We spend the week reading the best things we can get our eyeballs on and on Fridays we share them here with you as The Week in Social.
Read anything good that we missed? Share it with us on Twitter or give us your thoughts at @UnionMetrics.
On content marketing
Especially as we near the end of the year, it’s easy to feel burned out. If you’re facing that, you need this from Kelvin Fogarty for Spin Sucks on Finding Motivation to Write: Tips for Content Marketing Inspiration.
A good reset to consider for 2018: Why Marketers Need to Think Like Data Scientists (And How to Do It) from Marcia Riefer Johnston for the Content Marketing Institute’s blog.
On social media strategy
If you’re looking for a read that defines social media marketing for 2017 look no further than Your brand vs. social algorithms: The conundrum of 2018 from Blaise Lucey for Marketing Land. The takeaway?
“Brands need to invest in social and content strategies to reach their audiences where they spend their time. But those efforts should be concentrated on driving users back to the experiences you own.”
If your brand is limited on resources and can’t devote enough time to a presence on every platform, 4 Reasons Marketers Should Embrace Instagram Over Snapchat from Matt Smith for Convince & Convert does an excellent breakdown on the pros and cons of each platform for brands, despite the title.
First: Just because you now have 280 characters on Twitter doesn’t mean you have to use them all. But if your brand is looking for some creative inspiration around the new character limit, see How B2B Brands are Getting Creative on Twitter with 280 Characters from Nick Nelson for the Top Rank Marketing blog.
You have to know the rules to break them, but then you know When Breaking Social Media Rules Leads to Better Engagement. The best takeaways from Christina Moravec’s piece for Convince & Convert are the quick rules she shares:
- Set a threshold. This threshold does not need to equal your average engagement rate per post, but instead be an estimate of how much engagement you expect within a time period. For example, I needed only 1,000 likes on a post in an hour to post again, even though 1,000 likes was well below our average. Remember that engagements will continue to roll in on past posts even if you do post again.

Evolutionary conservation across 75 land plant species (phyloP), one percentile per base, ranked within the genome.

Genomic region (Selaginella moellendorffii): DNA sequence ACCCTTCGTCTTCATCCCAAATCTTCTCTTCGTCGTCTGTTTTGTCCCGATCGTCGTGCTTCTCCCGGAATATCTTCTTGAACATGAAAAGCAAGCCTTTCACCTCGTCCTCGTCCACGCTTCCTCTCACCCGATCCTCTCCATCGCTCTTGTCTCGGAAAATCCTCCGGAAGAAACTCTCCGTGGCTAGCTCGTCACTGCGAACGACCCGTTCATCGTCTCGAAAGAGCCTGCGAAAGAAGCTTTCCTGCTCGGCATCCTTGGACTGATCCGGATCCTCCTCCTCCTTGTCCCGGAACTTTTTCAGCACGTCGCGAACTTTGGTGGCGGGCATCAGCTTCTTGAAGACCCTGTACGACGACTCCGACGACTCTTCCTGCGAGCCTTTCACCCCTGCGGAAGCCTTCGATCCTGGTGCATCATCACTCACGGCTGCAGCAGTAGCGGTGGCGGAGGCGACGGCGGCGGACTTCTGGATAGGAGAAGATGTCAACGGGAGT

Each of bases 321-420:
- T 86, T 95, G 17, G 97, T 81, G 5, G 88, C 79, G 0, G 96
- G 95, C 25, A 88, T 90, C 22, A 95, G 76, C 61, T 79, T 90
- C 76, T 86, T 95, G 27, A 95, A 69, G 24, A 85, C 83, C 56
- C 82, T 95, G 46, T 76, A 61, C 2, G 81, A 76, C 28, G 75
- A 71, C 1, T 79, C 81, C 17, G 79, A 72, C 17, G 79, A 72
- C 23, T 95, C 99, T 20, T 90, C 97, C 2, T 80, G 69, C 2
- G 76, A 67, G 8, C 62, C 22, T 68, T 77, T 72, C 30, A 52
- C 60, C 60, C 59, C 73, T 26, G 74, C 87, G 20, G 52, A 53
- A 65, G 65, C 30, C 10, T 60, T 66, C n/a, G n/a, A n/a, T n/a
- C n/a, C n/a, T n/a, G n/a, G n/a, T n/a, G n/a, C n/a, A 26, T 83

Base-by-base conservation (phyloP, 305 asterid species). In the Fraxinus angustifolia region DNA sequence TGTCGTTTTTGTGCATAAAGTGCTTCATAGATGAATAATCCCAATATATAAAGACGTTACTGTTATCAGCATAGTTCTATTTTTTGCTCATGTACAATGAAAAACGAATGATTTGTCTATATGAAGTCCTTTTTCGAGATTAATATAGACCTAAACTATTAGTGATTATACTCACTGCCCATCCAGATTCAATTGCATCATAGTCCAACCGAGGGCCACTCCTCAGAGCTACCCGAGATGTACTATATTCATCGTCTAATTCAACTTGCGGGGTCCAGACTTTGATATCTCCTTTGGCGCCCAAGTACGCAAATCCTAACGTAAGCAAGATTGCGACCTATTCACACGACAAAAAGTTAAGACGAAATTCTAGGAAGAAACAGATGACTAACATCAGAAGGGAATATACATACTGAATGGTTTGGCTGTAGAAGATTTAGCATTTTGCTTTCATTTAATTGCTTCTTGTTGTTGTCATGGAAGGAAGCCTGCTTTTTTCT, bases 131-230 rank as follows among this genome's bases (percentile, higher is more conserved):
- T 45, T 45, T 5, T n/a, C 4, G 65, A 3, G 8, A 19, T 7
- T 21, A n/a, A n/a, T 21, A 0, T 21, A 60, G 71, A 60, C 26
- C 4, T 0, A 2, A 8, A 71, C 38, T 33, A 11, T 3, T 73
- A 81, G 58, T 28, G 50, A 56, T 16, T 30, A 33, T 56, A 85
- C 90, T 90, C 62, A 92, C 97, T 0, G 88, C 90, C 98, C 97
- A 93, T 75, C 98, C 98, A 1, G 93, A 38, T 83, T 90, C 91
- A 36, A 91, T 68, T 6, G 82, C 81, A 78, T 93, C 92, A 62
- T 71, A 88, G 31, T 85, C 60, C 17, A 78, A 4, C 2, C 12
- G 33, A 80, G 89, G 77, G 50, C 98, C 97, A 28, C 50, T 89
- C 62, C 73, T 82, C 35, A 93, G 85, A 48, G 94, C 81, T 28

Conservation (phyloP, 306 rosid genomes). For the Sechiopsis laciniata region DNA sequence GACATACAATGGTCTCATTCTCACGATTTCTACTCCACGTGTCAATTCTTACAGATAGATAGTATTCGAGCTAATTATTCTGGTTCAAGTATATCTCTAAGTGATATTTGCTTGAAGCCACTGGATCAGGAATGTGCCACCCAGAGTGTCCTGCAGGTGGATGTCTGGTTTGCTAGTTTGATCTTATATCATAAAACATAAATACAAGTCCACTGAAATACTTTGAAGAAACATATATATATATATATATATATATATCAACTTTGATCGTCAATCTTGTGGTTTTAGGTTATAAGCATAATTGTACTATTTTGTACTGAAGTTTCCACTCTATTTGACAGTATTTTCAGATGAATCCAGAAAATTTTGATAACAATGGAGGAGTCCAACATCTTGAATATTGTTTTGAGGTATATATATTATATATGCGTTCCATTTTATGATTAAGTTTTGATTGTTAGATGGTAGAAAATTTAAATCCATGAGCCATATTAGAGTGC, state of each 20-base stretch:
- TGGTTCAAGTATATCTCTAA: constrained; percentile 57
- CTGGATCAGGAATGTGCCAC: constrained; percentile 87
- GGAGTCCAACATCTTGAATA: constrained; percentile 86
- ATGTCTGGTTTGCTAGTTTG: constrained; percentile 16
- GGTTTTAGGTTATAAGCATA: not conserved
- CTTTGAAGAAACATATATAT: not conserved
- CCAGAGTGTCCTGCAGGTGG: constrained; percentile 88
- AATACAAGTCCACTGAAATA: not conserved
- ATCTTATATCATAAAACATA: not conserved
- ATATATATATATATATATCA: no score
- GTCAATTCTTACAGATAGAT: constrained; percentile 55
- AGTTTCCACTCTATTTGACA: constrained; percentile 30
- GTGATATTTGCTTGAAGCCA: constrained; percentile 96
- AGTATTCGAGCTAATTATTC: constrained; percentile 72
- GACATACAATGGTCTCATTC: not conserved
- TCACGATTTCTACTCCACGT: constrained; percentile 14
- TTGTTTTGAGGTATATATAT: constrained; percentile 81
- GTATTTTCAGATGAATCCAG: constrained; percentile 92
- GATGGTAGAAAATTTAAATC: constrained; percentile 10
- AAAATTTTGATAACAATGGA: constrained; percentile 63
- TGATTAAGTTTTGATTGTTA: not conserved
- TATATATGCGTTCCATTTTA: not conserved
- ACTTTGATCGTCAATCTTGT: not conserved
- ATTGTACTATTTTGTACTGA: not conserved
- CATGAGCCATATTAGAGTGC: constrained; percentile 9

- Keep an eye on those engagement rates to catch opportunities to go into a posting frenzy. The longer you manage a brand, the better you know the power periods. When you see that engagement uptick through one such power period, make your move, and post away.
- Keep your other eye on your tagged photos. If you see your audience tagging you (location, hashtag or account tag) in ample photos surrounding a particular subject (such as golden trees), pull one of those user-generated photos and post on your brand’s account. If it resonates, consider yourself in an impromptu power period.
- The algorithm will deliver these posts to your audience out of order. Therefore, reiterating a point on all posts within a power period is not a bad idea. For example, I was sure to include a callout for students to tag IU in their flower photos each time I posted, up to six times a day.
- Finally, expect to make mistakes. If at first you sneak out, get lost on the way to the party, and ended up grounded, try, try again.
You know we love some good experimentation, so try out some of these rule-breakers accordingly and see what it does for your brand.
On all the latest platform updates
Finally, every week we spend a little time rounding up all of the latest platform updates we think are most relevant to our audience and share them here. This week we’ve got:
- Facebook launches collaborative Stories for Groups and Events [Josh Constine for TechCrunch]
- Facebook merges Stories and Messenger Day features [David Kirkpatrick for Marketing Dive]
- Twitter’s Testing a New Format for Moments, Which Moves Away from Side Scrolling [Andrew Hutchinson for Social Media Today]
- Instagram Gives Users the Ability to Upload Basic Stories from the Web [Andrew Hutchinson for SMT]
Thank you for reading and have a great weekend!
Image source: The Found Animals Foundation.